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University of Michigan Law School

Civil Rights and Discrimination

2017

Racism

Articles 1 - 2 of 2

Full-Text Articles in Law

Concealed Motives: Rethinking Fourteenth Amendment And Voting Rights Challenges To Felon Disenfranchisement, Lauren Latterell Powell Mar 2017

Concealed Motives: Rethinking Fourteenth Amendment And Voting Rights Challenges To Felon Disenfranchisement, Lauren Latterell Powell

Michigan Journal of Race and Law

Felon disenfranchisement provisions are justified by many Americans under the principle that voting is a privilege to be enjoyed only by upstanding citizens. The provisions are intimately tied, however, to the country’s legacy of racism and systemic disenfranchisement and are at odds with the values of American democracy. In virtually every state, felon disenfranchisement provisions affect the poor and communities of color on a grossly disproportionate scale. Yet to date, most challenges to the provisions under the Equal Protection Clause and Voting Rights Act have been unsuccessful, frustrating proponents of re-enfranchisement and the disenfranchised alike.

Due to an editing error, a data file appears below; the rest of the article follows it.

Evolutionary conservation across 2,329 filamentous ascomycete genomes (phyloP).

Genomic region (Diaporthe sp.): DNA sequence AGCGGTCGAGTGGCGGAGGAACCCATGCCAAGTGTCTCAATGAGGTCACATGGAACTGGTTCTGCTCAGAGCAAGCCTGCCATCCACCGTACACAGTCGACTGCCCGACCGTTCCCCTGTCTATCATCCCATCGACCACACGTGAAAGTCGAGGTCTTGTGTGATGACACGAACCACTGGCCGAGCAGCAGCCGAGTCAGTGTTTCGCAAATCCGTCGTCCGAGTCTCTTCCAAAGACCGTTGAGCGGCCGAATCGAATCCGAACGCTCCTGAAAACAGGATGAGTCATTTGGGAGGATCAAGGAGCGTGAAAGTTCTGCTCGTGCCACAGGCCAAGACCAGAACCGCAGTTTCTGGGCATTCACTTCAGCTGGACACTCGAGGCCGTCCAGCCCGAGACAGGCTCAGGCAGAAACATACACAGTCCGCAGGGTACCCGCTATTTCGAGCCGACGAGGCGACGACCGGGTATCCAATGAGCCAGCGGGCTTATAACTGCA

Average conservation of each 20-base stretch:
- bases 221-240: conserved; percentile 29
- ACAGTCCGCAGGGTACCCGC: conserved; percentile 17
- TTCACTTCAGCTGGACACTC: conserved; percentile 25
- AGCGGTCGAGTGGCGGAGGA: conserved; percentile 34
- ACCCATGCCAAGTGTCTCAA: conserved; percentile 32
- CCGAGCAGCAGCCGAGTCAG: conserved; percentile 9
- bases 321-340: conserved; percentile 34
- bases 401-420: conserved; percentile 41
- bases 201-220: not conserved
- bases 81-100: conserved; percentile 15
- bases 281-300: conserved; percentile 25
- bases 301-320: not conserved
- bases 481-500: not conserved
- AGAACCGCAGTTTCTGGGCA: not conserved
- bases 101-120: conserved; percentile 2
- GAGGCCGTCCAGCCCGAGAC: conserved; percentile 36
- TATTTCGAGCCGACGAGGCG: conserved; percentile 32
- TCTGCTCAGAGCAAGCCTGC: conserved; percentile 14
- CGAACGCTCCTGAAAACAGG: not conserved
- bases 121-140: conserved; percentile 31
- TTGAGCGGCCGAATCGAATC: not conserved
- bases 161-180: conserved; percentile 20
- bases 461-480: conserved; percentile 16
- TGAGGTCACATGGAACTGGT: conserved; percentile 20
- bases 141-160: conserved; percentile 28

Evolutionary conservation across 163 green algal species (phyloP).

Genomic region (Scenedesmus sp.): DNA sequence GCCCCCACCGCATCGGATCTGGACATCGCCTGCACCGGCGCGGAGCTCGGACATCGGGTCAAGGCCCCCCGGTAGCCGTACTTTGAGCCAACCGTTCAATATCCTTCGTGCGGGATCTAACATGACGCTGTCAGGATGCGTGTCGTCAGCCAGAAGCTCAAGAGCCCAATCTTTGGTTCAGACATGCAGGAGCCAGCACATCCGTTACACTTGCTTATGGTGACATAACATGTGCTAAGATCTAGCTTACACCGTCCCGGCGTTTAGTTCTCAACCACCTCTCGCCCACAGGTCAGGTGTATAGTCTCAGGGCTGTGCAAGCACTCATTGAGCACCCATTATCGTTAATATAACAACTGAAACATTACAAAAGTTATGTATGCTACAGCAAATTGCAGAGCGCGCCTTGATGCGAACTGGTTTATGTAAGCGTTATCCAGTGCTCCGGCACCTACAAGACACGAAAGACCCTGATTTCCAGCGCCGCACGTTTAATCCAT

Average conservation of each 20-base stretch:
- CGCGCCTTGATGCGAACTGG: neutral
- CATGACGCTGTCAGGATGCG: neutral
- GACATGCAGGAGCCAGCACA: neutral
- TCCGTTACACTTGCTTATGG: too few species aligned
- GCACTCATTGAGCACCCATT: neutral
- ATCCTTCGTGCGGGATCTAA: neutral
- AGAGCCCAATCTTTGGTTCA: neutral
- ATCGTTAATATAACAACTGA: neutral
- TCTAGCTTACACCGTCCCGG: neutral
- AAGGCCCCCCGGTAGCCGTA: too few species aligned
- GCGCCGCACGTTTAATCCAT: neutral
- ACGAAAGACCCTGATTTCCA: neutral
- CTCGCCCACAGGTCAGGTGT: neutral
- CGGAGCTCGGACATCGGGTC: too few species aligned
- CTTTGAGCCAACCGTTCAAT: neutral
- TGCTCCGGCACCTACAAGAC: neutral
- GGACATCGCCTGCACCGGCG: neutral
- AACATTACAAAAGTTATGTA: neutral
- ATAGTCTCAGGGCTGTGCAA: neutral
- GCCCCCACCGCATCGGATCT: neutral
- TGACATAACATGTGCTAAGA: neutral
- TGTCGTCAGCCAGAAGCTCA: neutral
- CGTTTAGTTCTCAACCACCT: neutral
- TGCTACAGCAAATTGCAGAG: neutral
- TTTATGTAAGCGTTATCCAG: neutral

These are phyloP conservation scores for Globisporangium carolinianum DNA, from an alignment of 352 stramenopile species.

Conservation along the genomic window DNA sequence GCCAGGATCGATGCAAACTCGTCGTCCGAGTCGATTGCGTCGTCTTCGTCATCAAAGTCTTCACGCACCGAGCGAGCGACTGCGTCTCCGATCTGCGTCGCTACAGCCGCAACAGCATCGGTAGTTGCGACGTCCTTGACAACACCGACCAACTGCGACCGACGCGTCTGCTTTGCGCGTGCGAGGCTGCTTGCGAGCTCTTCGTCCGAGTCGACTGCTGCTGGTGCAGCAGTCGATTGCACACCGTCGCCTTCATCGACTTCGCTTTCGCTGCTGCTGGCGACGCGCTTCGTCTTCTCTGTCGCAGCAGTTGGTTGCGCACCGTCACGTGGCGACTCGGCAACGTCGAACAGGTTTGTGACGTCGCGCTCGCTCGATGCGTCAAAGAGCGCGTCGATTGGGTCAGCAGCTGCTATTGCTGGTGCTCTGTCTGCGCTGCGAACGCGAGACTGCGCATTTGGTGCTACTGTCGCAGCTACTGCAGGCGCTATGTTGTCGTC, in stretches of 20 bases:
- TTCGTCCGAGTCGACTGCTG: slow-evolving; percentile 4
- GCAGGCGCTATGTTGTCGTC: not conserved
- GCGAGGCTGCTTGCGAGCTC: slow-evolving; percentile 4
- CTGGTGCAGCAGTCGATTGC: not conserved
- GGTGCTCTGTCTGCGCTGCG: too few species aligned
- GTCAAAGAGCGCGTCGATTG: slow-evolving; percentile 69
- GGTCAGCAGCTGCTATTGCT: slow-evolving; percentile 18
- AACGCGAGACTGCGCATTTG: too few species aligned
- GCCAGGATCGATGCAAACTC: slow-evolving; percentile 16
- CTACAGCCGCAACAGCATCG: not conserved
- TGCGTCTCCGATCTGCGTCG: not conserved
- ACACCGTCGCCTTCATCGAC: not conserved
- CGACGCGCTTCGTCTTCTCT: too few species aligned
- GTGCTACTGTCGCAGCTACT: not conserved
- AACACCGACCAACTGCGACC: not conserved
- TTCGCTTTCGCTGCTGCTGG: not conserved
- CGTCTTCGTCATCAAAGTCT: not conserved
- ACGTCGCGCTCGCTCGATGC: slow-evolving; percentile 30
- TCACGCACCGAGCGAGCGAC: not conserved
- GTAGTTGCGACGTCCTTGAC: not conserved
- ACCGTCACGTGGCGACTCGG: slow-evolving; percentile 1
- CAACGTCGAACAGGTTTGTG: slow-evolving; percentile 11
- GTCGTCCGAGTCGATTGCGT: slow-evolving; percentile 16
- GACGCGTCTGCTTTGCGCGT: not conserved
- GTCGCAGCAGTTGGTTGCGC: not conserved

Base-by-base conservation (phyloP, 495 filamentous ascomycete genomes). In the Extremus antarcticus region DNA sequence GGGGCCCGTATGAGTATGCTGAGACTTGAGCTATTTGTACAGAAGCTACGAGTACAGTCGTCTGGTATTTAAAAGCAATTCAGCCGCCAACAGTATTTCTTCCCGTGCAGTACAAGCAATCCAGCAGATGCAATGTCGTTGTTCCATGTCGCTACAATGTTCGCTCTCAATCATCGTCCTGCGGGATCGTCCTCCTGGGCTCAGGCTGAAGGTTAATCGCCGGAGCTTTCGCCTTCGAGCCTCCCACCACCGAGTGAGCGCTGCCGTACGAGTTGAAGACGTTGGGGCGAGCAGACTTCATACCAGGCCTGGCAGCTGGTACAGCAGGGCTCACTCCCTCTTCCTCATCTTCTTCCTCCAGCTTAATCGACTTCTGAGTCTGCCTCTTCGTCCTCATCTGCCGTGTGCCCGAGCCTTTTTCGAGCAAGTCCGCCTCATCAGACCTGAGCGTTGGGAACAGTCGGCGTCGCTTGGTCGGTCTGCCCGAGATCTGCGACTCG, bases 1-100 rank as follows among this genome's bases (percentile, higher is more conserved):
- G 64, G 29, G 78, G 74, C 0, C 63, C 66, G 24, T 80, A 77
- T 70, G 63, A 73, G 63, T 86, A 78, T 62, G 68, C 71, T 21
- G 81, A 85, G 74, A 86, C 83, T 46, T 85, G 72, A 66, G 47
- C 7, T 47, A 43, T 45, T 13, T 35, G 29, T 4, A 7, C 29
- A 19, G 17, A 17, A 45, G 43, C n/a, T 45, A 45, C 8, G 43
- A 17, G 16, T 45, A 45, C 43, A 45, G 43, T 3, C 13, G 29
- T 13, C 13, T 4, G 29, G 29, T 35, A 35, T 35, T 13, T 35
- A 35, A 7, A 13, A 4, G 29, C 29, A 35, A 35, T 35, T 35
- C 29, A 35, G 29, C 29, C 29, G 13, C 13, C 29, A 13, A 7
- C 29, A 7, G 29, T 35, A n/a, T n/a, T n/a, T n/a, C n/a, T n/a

In light of those ...


Racism Didn't Stop At Jim Crow, Samuel R. Bagenstos Jan 2017

Racism Didn't Stop At Jim Crow, Samuel R. Bagenstos

Reviews

Nearly 50 years ago, the Kerner Commission famously declared that “[o]ur nation is moving toward two societies, one black, one white—separate and unequal.” The picture has changed distressingly little since then. In the 1950 Census, the average African American in a metropolitan area lived in a neighborhood that was 35 percent white—the same figure as in the 2010 Census. In 2010, the average white American still lived in a neighborhood that was more than 75 percent white. America’s largest metropolitan areas—particularly, but not exclusively, in the North—continue to score high on many common measures ...